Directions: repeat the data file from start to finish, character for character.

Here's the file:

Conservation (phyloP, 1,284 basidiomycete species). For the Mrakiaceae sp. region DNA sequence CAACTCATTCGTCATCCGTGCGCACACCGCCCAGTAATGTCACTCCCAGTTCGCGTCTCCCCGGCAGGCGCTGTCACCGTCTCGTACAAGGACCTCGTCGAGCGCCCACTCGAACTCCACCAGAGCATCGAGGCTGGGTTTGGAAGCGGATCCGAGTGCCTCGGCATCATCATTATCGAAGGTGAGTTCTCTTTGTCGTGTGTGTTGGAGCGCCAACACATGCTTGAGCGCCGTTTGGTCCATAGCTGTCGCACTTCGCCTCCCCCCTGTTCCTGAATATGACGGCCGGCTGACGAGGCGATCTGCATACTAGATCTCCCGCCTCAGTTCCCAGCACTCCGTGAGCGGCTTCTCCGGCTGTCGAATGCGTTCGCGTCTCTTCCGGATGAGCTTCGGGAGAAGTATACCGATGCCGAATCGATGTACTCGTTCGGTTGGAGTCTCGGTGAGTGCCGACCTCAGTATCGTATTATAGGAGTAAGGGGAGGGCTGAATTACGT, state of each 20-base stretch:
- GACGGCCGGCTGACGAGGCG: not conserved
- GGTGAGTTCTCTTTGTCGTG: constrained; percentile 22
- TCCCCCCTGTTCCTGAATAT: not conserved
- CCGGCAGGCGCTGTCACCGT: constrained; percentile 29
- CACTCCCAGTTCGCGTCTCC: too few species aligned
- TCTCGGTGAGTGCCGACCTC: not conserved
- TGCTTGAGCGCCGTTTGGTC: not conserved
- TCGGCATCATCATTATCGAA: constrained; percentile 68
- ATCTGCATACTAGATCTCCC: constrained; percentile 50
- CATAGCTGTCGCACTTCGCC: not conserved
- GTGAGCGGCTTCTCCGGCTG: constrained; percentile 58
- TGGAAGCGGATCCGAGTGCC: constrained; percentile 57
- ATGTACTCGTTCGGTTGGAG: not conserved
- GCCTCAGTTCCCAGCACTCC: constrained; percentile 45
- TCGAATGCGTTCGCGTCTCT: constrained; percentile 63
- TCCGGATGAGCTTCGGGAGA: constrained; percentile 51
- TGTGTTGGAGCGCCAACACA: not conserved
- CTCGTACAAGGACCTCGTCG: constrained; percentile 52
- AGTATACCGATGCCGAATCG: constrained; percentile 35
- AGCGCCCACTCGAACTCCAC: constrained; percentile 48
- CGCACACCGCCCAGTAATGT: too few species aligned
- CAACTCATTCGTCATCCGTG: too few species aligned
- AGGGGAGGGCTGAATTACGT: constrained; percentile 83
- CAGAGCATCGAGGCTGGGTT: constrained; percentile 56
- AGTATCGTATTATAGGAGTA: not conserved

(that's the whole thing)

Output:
Conservation (phyloP, 1,284 basidiomycete species). For the Mrakiaceae sp. region DNA sequence CAACTCATTCGTCATCCGTGCGCACACCGCCCAGTAATGTCACTCCCAGTTCGCGTCTCCCCGGCAGGCGCTGTCACCGTCTCGTACAAGGACCTCGTCGAGCGCCCACTCGAACTCCACCAGAGCATCGAGGCTGGGTTTGGAAGCGGATCCGAGTGCCTCGGCATCATCATTATCGAAGGTGAGTTCTCTTTGTCGTGTGTGTTGGAGCGCCAACACATGCTTGAGCGCCGTTTGGTCCATAGCTGTCGCACTTCGCCTCCCCCCTGTTCCTGAATATGACGGCCGGCTGACGAGGCGATCTGCATACTAGATCTCCCGCCTCAGTTCCCAGCACTCCGTGAGCGGCTTCTCCGGCTGTCGAATGCGTTCGCGTCTCTTCCGGATGAGCTTCGGGAGAAGTATACCGATGCCGAATCGATGTACTCGTTCGGTTGGAGTCTCGGTGAGTGCCGACCTCAGTATCGTATTATAGGAGTAAGGGGAGGGCTGAATTACGT, state of each 20-base stretch:
- GACGGCCGGCTGACGAGGCG: not conserved
- GGTGAGTTCTCTTTGTCGTG: constrained; percentile 22
- TCCCCCCTGTTCCTGAATAT: not conserved
- CCGGCAGGCGCTGTCACCGT: constrained; percentile 29
- CACTCCCAGTTCGCGTCTCC: too few species aligned
- TCTCGGTGAGTGCCGACCTC: not conserved
- TGCTTGAGCGCCGTTTGGTC: not conserved
- TCGGCATCATCATTATCGAA: constrained; percentile 68
- ATCTGCATACTAGATCTCCC: constrained; percentile 50
- CATAGCTGTCGCACTTCGCC: not conserved
- GTGAGCGGCTTCTCCGGCTG: constrained; percentile 58
- TGGAAGCGGATCCGAGTGCC: constrained; percentile 57
- ATGTACTCGTTCGGTTGGAG: not conserved
- GCCTCAGTTCCCAGCACTCC: constrained; percentile 45
- TCGAATGCGTTCGCGTCTCT: constrained; percentile 63
- TCCGGATGAGCTTCGGGAGA: constrained; percentile 51
- TGTGTTGGAGCGCCAACACA: not conserved
- CTCGTACAAGGACCTCGTCG: constrained; percentile 52
- AGTATACCGATGCCGAATCG: constrained; percentile 35
- AGCGCCCACTCGAACTCCAC: constrained; percentile 48
- CGCACACCGCCCAGTAATGT: too few species aligned
- CAACTCATTCGTCATCCGTG: too few species aligned
- AGGGGAGGGCTGAATTACGT: constrained; percentile 83
- CAGAGCATCGAGGCTGGGTT: constrained; percentile 56
- AGTATCGTATTATAGGAGTA: not conserved